National Basketball Association

Karl-Anthony Towns details return to Timberwolves after COVID-19 fight

February 11

By Melissa Rohlin
FOX Sports NBA reporter

When Karl-Anthony Towns tested positive for COVID-19 nearly a month ago, he FaceTimed his sister, a single mother, whose two children he views as his own. 

His niece and nephew immediately started crying. 

"I said, 'Jolani, Max – why are you crying? Don't cry. Uncle is going to be fine. Don't worry about it.'" Towns said. "... I remember one of the first things they told me was, 'That's what grandma said, aka, my mom.'"

Towns, who lost his mother and six other family members to COVID-19, described his harrowing experience with the virus after the Minnesota Timberwolves lost 119-112 to the Los Angeles Clippers on Wednesday, his first game in 28 days.

The 25-year-old looked strong and spry, finishing with 18 points on 8-for-15 shooting and 10 rebounds ⁠— but he revealed that just a short time ago, he feared he'd never recover.

"I was worried because of how serious everything got," he said. "My vitals weren't doing well, I have a lot of underlying conditions that didn't play in my favor, genetically as well. The amount of virus I had in my body was not healthy whatsoever ⁠— and there's been moments."

His voice trailed off for a second. 

There were dark moments. Scary ones. Ones in which he didn't know what would happen to him or if he'd ever feel like himself again. 

His father called him 24/7 to check in on him, but for the most part, he was alone as his body struggled against a virus that has killed over 460,000 people and counting in the United States, according to the Centers for Disease Control and Prevention. 

"You get to a point where you don't ever feel like you're going to see that court again," he said.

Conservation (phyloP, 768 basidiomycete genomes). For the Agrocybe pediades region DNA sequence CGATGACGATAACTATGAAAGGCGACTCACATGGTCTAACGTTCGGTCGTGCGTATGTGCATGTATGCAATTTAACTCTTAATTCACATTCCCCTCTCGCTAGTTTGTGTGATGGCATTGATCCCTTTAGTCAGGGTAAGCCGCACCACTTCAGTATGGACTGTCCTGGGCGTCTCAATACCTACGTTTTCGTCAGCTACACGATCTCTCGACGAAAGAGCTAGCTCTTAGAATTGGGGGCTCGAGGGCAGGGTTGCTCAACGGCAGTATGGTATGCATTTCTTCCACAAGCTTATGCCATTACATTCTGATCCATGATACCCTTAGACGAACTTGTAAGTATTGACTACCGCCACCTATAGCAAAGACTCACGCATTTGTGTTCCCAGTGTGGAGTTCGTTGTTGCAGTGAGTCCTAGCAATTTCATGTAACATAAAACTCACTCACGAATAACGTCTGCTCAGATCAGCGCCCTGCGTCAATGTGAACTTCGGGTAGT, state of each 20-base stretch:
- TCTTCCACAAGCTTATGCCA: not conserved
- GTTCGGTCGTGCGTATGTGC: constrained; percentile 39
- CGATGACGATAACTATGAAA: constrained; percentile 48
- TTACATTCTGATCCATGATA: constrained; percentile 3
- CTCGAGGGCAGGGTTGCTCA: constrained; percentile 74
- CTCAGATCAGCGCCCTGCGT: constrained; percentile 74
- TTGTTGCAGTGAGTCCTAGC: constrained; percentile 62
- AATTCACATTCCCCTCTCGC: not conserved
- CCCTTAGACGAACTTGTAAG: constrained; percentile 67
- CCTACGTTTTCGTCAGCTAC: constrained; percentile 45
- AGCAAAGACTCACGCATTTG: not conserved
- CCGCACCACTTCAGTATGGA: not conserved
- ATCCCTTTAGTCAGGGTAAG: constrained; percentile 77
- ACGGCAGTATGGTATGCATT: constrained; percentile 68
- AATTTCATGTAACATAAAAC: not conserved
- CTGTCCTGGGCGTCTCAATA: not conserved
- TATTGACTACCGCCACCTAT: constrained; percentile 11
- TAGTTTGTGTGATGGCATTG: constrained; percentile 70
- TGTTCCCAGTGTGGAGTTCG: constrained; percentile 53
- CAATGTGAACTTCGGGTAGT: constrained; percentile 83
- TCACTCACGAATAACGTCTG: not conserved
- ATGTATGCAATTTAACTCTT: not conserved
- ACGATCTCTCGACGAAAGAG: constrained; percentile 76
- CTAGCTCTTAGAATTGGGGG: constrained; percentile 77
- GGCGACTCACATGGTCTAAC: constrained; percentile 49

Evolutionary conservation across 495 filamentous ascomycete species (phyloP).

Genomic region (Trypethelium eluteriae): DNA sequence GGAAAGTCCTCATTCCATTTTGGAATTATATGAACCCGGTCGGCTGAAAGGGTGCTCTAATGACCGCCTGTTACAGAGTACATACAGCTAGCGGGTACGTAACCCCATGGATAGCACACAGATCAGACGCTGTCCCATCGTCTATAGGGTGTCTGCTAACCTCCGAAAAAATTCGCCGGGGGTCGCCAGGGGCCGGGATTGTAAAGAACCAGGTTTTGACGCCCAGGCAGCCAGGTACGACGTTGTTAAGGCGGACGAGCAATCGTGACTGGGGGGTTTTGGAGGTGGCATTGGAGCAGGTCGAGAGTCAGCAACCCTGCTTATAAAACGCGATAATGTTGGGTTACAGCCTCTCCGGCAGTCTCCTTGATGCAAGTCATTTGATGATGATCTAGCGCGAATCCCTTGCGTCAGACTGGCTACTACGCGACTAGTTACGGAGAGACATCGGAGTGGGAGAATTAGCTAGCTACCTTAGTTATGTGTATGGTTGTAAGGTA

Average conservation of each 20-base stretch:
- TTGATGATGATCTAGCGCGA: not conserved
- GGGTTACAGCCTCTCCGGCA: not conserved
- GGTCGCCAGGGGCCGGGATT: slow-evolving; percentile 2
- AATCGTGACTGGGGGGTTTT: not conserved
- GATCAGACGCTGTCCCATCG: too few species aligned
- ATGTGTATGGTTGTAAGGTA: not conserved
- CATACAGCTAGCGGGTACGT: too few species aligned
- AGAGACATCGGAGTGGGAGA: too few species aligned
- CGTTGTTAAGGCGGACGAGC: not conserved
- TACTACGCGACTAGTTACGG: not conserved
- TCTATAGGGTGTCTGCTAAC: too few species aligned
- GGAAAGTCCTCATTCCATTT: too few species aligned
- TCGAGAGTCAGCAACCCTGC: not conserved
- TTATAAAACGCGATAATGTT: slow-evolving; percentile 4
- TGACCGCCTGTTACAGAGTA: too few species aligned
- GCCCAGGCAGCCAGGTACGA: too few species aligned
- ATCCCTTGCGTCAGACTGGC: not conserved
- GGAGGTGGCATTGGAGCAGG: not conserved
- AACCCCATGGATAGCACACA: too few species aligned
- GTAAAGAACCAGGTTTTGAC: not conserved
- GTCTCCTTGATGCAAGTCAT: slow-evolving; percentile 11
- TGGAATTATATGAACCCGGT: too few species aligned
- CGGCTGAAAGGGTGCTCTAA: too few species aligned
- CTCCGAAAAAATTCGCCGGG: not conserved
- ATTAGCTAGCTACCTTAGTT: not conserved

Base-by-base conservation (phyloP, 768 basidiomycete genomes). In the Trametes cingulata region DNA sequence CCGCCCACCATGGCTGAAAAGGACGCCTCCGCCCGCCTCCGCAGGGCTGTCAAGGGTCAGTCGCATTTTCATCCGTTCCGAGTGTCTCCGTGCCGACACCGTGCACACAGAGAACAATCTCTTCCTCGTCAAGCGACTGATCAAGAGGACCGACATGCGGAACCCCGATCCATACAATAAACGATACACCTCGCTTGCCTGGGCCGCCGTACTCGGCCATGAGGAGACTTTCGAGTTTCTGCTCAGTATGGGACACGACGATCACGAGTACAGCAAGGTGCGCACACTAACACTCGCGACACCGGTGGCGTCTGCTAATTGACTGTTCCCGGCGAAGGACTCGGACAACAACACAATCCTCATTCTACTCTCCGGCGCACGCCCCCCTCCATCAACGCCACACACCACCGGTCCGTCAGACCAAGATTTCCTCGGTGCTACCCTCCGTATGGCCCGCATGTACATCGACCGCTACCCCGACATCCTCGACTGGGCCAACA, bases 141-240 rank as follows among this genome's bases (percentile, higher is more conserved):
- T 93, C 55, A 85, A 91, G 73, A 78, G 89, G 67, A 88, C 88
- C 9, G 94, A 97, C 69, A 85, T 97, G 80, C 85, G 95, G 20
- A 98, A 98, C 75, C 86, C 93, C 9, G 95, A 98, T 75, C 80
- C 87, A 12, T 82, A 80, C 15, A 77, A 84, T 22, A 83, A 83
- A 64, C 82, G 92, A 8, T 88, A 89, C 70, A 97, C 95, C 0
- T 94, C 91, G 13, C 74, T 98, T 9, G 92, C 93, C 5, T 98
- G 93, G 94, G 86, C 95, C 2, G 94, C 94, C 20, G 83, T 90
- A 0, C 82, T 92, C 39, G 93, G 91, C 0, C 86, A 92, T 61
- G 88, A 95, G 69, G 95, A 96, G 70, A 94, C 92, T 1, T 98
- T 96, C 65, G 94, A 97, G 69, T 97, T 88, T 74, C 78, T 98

In addition to his physical struggles, there was also mental anguish. 

He was forced to grieve his mother, Jacqueline Cruz-Towns, while quarantined in his home without any distractions from his sadness. He passed many nights without television or music, just staring silently at a memorial for her in his house.

"Mental health is real," he said. "It's very, very real."

Doctors discovered that Towns and his mother shared similar genetics, which frightened him when he tested positive for the virus, but then left him feeling hollow. If only she had lived longer perhaps she could've gotten the help she needed, too. Perhaps she could've survived.

"I felt very guilty about the treatment I got and I feel that should be more widely available to Americans and anyone in the world," he said. "I felt very guilty, even getting something that could help me just recover, stay healthy, stay alive."

When Towns was overwhelmed, he tried to use the tools his mother taught him to continue on. She was the one who always helped him when he was down. She'd heal him, he said.

He also drew strength from an assurance he gave his sister's children on January 15 when he announced over Instagram to his nearly three million followers that he tested positive for the virus.

"To my niece and nephew, Jolani and Max, I promise you I will not end up in a box next to grandma and I will beat this," he wrote at the time.

Towns kept his word. And on Wednesday, he felt a huge sense of relief. The two-time All-Star was healthy enough to run up and down the court alongside some of the top athletes in the world, a prospect that seemed so far-fetched and unattainable weeks earlier. 

It was a welcome distraction from an otherwise excruciating year. 

"I've been too sad for too long to not have a smile on my face through all of this," he said. "I just keep a smile on my face and enjoy the little things because, like my mom always said, you never know when it will be taken away from you."

Towns acknowledged that he didn't even think there would be a basketball season amid the pandemic. As for the All-Star game? He's against it. That seems too risky. 

"But s⁠---, what do I know about COVID, right?" he said. 

This much is for sure, Towns has had far too much suffering and loss. 

And he urges people to take the virus seriously. 

"These frontline workers are in there with people who are possibly dying and are wearing four masks – and you can't wear one?" he said. "Just one? Like, Stop it. Don't be lazy. Think of others before yourself. Wear the mask. Do your part."


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